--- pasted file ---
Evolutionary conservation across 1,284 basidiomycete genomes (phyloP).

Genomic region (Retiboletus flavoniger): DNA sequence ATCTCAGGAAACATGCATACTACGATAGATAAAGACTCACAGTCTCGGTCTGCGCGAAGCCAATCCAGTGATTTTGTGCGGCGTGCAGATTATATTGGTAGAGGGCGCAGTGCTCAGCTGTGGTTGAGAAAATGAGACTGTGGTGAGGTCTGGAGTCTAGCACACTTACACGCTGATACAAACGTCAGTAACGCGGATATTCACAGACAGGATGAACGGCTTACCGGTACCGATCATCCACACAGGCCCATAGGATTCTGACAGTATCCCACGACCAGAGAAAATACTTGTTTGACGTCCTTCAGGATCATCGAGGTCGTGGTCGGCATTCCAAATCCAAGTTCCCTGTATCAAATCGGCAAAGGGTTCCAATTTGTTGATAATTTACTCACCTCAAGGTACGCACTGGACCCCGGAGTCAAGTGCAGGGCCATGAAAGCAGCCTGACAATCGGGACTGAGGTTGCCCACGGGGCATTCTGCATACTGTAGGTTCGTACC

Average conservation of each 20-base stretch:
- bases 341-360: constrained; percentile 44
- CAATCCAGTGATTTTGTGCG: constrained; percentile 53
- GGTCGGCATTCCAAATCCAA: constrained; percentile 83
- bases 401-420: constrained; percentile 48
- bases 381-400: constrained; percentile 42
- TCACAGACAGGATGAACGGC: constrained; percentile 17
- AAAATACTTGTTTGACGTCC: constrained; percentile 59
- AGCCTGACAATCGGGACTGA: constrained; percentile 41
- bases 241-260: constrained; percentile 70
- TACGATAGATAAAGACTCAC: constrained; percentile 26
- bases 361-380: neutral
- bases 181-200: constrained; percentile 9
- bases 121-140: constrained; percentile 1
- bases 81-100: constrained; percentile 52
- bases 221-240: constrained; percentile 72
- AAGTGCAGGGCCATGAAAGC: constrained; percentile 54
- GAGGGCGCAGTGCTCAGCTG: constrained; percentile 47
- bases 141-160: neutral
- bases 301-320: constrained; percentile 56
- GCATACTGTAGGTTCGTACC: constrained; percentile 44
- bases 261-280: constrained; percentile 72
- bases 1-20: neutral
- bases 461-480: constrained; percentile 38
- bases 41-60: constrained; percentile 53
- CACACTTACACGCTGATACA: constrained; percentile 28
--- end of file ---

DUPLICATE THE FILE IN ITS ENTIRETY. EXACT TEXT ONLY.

Evolutionary conservation across 1,284 basidiomycete genomes (phyloP).

Genomic region (Retiboletus flavoniger): DNA sequence ATCTCAGGAAACATGCATACTACGATAGATAAAGACTCACAGTCTCGGTCTGCGCGAAGCCAATCCAGTGATTTTGTGCGGCGTGCAGATTATATTGGTAGAGGGCGCAGTGCTCAGCTGTGGTTGAGAAAATGAGACTGTGGTGAGGTCTGGAGTCTAGCACACTTACACGCTGATACAAACGTCAGTAACGCGGATATTCACAGACAGGATGAACGGCTTACCGGTACCGATCATCCACACAGGCCCATAGGATTCTGACAGTATCCCACGACCAGAGAAAATACTTGTTTGACGTCCTTCAGGATCATCGAGGTCGTGGTCGGCATTCCAAATCCAAGTTCCCTGTATCAAATCGGCAAAGGGTTCCAATTTGTTGATAATTTACTCACCTCAAGGTACGCACTGGACCCCGGAGTCAAGTGCAGGGCCATGAAAGCAGCCTGACAATCGGGACTGAGGTTGCCCACGGGGCATTCTGCATACTGTAGGTTCGTACC

Average conservation of each 20-base stretch:
- bases 341-360: constrained; percentile 44
- CAATCCAGTGATTTTGTGCG: constrained; percentile 53
- GGTCGGCATTCCAAATCCAA: constrained; percentile 83
- bases 401-420: constrained; percentile 48
- bases 381-400: constrained; percentile 42
- TCACAGACAGGATGAACGGC: constrained; percentile 17
- AAAATACTTGTTTGACGTCC: constrained; percentile 59
- AGCCTGACAATCGGGACTGA: constrained; percentile 41
- bases 241-260: constrained; percentile 70
- TACGATAGATAAAGACTCAC: constrained; percentile 26
- bases 361-380: neutral
- bases 181-200: constrained; percentile 9
- bases 121-140: constrained; percentile 1
- bases 81-100: constrained; percentile 52
- bases 221-240: constrained; percentile 72
- AAGTGCAGGGCCATGAAAGC: constrained; percentile 54
- GAGGGCGCAGTGCTCAGCTG: constrained; percentile 47
- bases 141-160: neutral
- bases 301-320: constrained; percentile 56
- GCATACTGTAGGTTCGTACC: constrained; percentile 44
- bases 261-280: constrained; percentile 72
- bases 1-20: neutral
- bases 461-480: constrained; percentile 38
- bases 41-60: constrained; percentile 53
- CACACTTACACGCTGATACA: constrained; percentile 28